For several years now, I have experimented with using social media to improve student learning. I began with an exercise using Twitter to teach reader-oriented biblical interpretation (see my recent article in Teaching Theology & Religion). As the Gospel of Mark was read aloud in class, I asked students to tweet their reactions and responses to the text. I displayed the Twitter stream to the class, so that students could see and interact with the responses of their classmates. For a follow-up assignment, I asked students to analyze their own tweets and those of one other student, reflecting on how a reader’s social location and life experience can affect the way that reader encounters the text. The exercise helped them understand themselves as positioned readers and provided a useful entrée into more theoretical discussions of various forms of reader-oriented interpretation.
Since writing that article, I’ve continued to develop my own use of Twitter in the classroom and have learned a great deal from others doing similar work. I’ve also encountered some very good teachers who express reasonable doubts about the use of Twitter as a pedagogical tool.
Here then, in the spirit of our ongoing collaboration about pedagogy, are what I take to be three possibilities and three pitfalls of teaching with Twitter (this will be part 1 and part 2 will be posted tomorrow). I hope you’ll continue the conversation in the comments!
1. Twitter can extend class discussions beyond the classroom. I give my students daily assignments that ask them to tweet about their own interpretive work or to comment on class readings via Twitter. Other students respond with their own insights, generating a class discussion before we ever get to class. This process increases student contact time with the course material, with me, and with other students, and it allows our in-class discussions to begin at a deeper level than if we were starting from scratch. To see how I structure these assignments, see this recent post.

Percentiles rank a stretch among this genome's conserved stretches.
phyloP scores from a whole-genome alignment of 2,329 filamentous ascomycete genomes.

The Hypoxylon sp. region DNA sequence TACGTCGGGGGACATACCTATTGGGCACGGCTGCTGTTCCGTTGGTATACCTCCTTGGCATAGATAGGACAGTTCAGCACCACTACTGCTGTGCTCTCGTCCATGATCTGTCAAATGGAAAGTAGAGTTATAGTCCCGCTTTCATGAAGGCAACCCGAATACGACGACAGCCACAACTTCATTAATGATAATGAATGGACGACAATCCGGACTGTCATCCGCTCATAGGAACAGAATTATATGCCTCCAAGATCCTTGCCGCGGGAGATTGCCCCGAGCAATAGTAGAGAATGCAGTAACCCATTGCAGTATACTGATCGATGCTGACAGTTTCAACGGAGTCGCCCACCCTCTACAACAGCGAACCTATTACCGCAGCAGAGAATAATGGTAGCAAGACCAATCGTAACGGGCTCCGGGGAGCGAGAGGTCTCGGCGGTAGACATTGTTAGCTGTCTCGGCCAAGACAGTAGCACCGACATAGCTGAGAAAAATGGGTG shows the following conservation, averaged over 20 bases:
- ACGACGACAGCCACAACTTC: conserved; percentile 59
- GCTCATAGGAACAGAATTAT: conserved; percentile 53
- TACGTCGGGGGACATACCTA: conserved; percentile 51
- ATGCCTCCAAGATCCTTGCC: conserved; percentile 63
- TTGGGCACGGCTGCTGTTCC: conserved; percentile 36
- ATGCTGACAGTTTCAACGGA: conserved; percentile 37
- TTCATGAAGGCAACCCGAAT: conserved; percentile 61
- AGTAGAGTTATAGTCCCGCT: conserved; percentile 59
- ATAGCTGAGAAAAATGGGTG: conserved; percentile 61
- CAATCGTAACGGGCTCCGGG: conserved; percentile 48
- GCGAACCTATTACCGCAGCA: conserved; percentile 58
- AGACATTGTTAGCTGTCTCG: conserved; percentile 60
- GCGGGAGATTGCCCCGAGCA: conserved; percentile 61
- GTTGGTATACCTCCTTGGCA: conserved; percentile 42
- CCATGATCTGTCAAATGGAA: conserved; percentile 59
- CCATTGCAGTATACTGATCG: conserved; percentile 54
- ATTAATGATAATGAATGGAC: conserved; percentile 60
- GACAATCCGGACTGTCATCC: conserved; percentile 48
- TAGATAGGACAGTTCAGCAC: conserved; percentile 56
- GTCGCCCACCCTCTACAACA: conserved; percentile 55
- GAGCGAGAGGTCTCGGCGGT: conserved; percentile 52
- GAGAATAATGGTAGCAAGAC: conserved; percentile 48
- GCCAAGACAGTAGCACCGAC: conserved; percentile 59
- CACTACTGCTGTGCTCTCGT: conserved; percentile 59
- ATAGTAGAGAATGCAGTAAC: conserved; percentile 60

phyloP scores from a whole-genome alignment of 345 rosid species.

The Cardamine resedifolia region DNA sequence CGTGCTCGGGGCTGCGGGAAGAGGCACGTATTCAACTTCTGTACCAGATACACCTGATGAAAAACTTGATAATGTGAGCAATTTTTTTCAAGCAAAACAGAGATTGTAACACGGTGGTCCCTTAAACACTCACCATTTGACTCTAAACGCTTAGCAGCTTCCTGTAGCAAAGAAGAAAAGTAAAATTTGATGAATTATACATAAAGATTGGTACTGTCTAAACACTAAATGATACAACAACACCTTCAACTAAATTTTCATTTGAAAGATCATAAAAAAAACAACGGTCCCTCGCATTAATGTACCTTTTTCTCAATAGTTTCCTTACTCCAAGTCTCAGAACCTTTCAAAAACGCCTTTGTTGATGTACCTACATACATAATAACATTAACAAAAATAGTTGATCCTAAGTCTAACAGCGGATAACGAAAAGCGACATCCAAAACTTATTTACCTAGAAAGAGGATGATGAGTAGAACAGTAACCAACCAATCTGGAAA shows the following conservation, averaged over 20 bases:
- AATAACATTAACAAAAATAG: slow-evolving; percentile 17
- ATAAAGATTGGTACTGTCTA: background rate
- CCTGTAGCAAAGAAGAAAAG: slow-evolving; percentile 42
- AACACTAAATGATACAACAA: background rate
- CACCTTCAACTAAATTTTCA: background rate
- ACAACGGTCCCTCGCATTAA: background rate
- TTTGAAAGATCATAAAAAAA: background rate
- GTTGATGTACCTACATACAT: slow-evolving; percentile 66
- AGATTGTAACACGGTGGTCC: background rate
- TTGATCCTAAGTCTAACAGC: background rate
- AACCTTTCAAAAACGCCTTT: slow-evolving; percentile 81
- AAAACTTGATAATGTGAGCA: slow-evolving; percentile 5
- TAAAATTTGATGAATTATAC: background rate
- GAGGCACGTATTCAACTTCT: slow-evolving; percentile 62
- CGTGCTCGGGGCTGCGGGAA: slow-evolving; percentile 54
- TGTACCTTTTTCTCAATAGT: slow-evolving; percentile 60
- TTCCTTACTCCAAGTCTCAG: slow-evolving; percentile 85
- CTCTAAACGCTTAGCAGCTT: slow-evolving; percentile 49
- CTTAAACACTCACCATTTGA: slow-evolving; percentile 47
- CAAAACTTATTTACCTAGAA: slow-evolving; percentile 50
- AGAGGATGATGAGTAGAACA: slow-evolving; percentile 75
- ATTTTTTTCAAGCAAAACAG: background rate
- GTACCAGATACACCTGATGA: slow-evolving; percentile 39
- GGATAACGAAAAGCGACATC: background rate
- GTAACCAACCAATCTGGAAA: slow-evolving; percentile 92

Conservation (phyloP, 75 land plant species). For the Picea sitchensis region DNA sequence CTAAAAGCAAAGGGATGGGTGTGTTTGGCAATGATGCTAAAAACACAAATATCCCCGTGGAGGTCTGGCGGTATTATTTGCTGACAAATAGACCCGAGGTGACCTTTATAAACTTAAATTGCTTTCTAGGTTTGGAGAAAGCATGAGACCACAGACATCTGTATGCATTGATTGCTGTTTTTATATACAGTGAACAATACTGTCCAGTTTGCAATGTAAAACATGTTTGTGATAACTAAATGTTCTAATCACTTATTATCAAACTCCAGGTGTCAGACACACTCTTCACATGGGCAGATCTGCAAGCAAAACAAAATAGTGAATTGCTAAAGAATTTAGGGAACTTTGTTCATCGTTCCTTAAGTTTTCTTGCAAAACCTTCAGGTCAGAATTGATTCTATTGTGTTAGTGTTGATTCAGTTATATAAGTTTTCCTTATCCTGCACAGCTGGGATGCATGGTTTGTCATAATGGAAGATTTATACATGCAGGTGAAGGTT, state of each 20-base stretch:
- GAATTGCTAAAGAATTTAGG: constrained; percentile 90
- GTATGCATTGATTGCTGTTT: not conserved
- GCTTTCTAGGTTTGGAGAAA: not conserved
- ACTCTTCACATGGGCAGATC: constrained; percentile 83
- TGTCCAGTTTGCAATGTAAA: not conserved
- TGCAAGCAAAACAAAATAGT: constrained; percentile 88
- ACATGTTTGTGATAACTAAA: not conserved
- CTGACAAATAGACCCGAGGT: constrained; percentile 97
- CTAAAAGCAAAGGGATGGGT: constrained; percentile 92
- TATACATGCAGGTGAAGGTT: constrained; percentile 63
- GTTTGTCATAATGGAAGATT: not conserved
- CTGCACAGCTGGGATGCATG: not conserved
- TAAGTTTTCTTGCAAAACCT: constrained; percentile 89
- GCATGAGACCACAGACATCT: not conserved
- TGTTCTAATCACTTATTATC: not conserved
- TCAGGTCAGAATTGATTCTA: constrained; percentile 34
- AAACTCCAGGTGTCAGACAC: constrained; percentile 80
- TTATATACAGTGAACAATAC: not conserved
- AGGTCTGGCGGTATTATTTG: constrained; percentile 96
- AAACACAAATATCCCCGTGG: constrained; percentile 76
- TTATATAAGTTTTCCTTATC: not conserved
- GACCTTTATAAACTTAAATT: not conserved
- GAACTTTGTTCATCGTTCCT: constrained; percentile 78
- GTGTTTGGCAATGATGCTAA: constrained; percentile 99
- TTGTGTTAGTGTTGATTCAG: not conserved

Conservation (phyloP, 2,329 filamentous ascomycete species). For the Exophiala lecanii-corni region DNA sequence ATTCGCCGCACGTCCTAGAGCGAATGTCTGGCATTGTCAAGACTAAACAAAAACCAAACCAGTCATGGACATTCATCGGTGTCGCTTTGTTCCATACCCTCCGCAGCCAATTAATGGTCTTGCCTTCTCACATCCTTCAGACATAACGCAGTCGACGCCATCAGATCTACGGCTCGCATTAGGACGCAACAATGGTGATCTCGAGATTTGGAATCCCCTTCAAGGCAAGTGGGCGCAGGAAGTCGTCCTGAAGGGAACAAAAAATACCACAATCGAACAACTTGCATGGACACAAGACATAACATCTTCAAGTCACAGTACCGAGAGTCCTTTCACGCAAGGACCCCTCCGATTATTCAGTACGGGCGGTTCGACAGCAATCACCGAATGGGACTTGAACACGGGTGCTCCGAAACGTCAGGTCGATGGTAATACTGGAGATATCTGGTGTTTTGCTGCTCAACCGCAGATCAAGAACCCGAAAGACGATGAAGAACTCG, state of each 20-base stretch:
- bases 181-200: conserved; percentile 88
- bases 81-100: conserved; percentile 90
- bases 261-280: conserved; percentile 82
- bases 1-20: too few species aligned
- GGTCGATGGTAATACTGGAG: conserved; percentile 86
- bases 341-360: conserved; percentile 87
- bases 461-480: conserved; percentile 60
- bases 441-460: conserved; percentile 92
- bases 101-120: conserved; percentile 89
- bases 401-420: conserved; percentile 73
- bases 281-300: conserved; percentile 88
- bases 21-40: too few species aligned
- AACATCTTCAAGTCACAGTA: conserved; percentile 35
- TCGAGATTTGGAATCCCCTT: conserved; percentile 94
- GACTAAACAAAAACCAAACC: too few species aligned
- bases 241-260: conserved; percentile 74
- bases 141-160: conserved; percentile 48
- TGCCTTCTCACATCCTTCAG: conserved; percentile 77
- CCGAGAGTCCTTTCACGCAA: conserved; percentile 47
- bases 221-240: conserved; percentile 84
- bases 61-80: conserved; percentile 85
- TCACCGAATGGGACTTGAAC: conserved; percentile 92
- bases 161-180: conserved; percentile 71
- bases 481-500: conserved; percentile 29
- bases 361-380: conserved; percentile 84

2. Twitter can encourage students to read more closely. It seems my students’ reading comprehension has improved—as indicated both by the quality of class discussions and student self-evaluations—since I started asking them to tweet responses to class readings. Having to make claims about a text in a public way, knowing that other students may respond or that they may be called on in class to expand or support their ideas, encourages closer and more thoughtful engagement with the readings.
3. Twitter can provide an opening for quieter students to participate in class discussions. I often create a Storify of student tweets from the homework assignment to use as the basis for starting class discussions. This allows student ideas and interests to shape our classroom discussions, and it allows me to draw on the ideas of quieter or more reticent students. Several of my shyer students have commented on evaluations that they feel more confident speaking to a point they have already made via Twitter than simply being called on in class.
Of course, Twitter isn’t the panacea for creating critically engaged learning. Tomorrow’s post will discuss three pitfalls on using twitter for theological education.
Find Robert at hendrix.academia.edu/robertwilliamson or on Twitter at @rwilliamsonjr.